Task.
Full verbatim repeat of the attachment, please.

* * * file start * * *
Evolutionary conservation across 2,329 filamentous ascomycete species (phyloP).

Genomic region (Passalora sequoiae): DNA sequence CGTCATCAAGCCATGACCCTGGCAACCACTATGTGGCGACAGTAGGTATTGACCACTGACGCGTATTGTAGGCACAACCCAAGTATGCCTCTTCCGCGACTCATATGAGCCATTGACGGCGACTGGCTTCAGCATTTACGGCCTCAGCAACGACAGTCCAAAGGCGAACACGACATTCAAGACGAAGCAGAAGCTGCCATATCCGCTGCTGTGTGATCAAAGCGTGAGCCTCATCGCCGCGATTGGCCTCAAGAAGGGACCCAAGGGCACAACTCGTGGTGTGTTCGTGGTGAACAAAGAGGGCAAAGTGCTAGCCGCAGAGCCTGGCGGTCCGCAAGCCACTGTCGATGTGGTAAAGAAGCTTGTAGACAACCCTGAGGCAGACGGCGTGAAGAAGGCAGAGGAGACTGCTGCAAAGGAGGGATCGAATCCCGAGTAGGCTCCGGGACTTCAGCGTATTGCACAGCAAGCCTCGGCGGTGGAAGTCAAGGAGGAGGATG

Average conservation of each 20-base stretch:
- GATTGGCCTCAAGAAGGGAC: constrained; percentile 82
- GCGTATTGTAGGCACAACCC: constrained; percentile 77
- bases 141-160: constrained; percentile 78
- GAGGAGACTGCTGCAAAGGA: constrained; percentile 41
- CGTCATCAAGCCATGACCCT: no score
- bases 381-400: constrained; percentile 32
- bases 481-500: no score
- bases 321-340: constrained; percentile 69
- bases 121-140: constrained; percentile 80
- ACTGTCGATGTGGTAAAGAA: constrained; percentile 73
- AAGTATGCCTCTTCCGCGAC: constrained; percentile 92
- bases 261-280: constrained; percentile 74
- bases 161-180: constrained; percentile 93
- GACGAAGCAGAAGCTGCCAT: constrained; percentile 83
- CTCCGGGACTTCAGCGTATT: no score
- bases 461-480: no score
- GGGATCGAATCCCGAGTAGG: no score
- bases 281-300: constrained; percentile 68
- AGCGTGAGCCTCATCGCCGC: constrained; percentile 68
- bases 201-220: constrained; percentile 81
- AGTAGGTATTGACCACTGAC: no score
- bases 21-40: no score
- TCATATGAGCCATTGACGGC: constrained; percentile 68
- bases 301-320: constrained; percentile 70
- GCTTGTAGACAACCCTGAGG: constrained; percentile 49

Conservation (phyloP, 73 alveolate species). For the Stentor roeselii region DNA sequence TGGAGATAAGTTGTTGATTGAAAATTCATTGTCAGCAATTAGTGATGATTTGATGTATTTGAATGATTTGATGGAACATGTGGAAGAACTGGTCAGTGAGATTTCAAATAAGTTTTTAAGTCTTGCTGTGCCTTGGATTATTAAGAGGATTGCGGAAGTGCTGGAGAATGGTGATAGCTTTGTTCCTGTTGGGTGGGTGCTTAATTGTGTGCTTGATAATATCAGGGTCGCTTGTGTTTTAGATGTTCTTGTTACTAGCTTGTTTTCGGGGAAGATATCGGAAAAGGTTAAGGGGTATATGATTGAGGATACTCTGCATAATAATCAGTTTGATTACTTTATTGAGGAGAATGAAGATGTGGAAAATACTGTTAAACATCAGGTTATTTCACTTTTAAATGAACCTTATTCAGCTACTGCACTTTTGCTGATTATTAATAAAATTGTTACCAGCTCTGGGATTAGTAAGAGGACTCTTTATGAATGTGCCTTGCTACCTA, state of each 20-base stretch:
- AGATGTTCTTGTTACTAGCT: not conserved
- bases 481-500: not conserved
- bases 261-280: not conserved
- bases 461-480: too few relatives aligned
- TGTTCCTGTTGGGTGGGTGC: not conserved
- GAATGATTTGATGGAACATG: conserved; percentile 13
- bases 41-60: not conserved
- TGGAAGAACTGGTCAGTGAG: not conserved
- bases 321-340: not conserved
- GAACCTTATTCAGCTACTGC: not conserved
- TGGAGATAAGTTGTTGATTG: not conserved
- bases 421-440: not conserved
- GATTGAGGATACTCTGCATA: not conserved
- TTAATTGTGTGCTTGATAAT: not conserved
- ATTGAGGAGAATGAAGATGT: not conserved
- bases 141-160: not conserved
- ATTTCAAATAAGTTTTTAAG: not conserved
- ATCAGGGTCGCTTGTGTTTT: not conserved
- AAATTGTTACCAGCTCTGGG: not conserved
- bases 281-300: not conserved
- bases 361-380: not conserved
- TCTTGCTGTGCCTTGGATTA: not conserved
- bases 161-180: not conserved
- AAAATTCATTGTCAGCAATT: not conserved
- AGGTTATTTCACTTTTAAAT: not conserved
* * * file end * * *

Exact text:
Evolutionary conservation across 2,329 filamentous ascomycete species (phyloP).

Genomic region (Passalora sequoiae): DNA sequence CGTCATCAAGCCATGACCCTGGCAACCACTATGTGGCGACAGTAGGTATTGACCACTGACGCGTATTGTAGGCACAACCCAAGTATGCCTCTTCCGCGACTCATATGAGCCATTGACGGCGACTGGCTTCAGCATTTACGGCCTCAGCAACGACAGTCCAAAGGCGAACACGACATTCAAGACGAAGCAGAAGCTGCCATATCCGCTGCTGTGTGATCAAAGCGTGAGCCTCATCGCCGCGATTGGCCTCAAGAAGGGACCCAAGGGCACAACTCGTGGTGTGTTCGTGGTGAACAAAGAGGGCAAAGTGCTAGCCGCAGAGCCTGGCGGTCCGCAAGCCACTGTCGATGTGGTAAAGAAGCTTGTAGACAACCCTGAGGCAGACGGCGTGAAGAAGGCAGAGGAGACTGCTGCAAAGGAGGGATCGAATCCCGAGTAGGCTCCGGGACTTCAGCGTATTGCACAGCAAGCCTCGGCGGTGGAAGTCAAGGAGGAGGATG

Average conservation of each 20-base stretch:
- GATTGGCCTCAAGAAGGGAC: constrained; percentile 82
- GCGTATTGTAGGCACAACCC: constrained; percentile 77
- bases 141-160: constrained; percentile 78
- GAGGAGACTGCTGCAAAGGA: constrained; percentile 41
- CGTCATCAAGCCATGACCCT: no score
- bases 381-400: constrained; percentile 32
- bases 481-500: no score
- bases 321-340: constrained; percentile 69
- bases 121-140: constrained; percentile 80
- ACTGTCGATGTGGTAAAGAA: constrained; percentile 73
- AAGTATGCCTCTTCCGCGAC: constrained; percentile 92
- bases 261-280: constrained; percentile 74
- bases 161-180: constrained; percentile 93
- GACGAAGCAGAAGCTGCCAT: constrained; percentile 83
- CTCCGGGACTTCAGCGTATT: no score
- bases 461-480: no score
- GGGATCGAATCCCGAGTAGG: no score
- bases 281-300: constrained; percentile 68
- AGCGTGAGCCTCATCGCCGC: constrained; percentile 68
- bases 201-220: constrained; percentile 81
- AGTAGGTATTGACCACTGAC: no score
- bases 21-40: no score
- TCATATGAGCCATTGACGGC: constrained; percentile 68
- bases 301-320: constrained; percentile 70
- GCTTGTAGACAACCCTGAGG: constrained; percentile 49

Conservation (phyloP, 73 alveolate species). For the Stentor roeselii region DNA sequence TGGAGATAAGTTGTTGATTGAAAATTCATTGTCAGCAATTAGTGATGATTTGATGTATTTGAATGATTTGATGGAACATGTGGAAGAACTGGTCAGTGAGATTTCAAATAAGTTTTTAAGTCTTGCTGTGCCTTGGATTATTAAGAGGATTGCGGAAGTGCTGGAGAATGGTGATAGCTTTGTTCCTGTTGGGTGGGTGCTTAATTGTGTGCTTGATAATATCAGGGTCGCTTGTGTTTTAGATGTTCTTGTTACTAGCTTGTTTTCGGGGAAGATATCGGAAAAGGTTAAGGGGTATATGATTGAGGATACTCTGCATAATAATCAGTTTGATTACTTTATTGAGGAGAATGAAGATGTGGAAAATACTGTTAAACATCAGGTTATTTCACTTTTAAATGAACCTTATTCAGCTACTGCACTTTTGCTGATTATTAATAAAATTGTTACCAGCTCTGGGATTAGTAAGAGGACTCTTTATGAATGTGCCTTGCTACCTA, state of each 20-base stretch:
- AGATGTTCTTGTTACTAGCT: not conserved
- bases 481-500: not conserved
- bases 261-280: not conserved
- bases 461-480: too few relatives aligned
- TGTTCCTGTTGGGTGGGTGC: not conserved
- GAATGATTTGATGGAACATG: conserved; percentile 13
- bases 41-60: not conserved
- TGGAAGAACTGGTCAGTGAG: not conserved
- bases 321-340: not conserved
- GAACCTTATTCAGCTACTGC: not conserved
- TGGAGATAAGTTGTTGATTG: not conserved
- bases 421-440: not conserved
- GATTGAGGATACTCTGCATA: not conserved
- TTAATTGTGTGCTTGATAAT: not conserved
- ATTGAGGAGAATGAAGATGT: not conserved
- bases 141-160: not conserved
- ATTTCAAATAAGTTTTTAAG: not conserved
- ATCAGGGTCGCTTGTGTTTT: not conserved
- AAATTGTTACCAGCTCTGGG: not conserved
- bases 281-300: not conserved
- bases 361-380: not conserved
- TCTTGCTGTGCCTTGGATTA: not conserved
- bases 161-180: not conserved
- AAAATTCATTGTCAGCAATT: not conserved
- AGGTTATTTCACTTTTAAAT: not conserved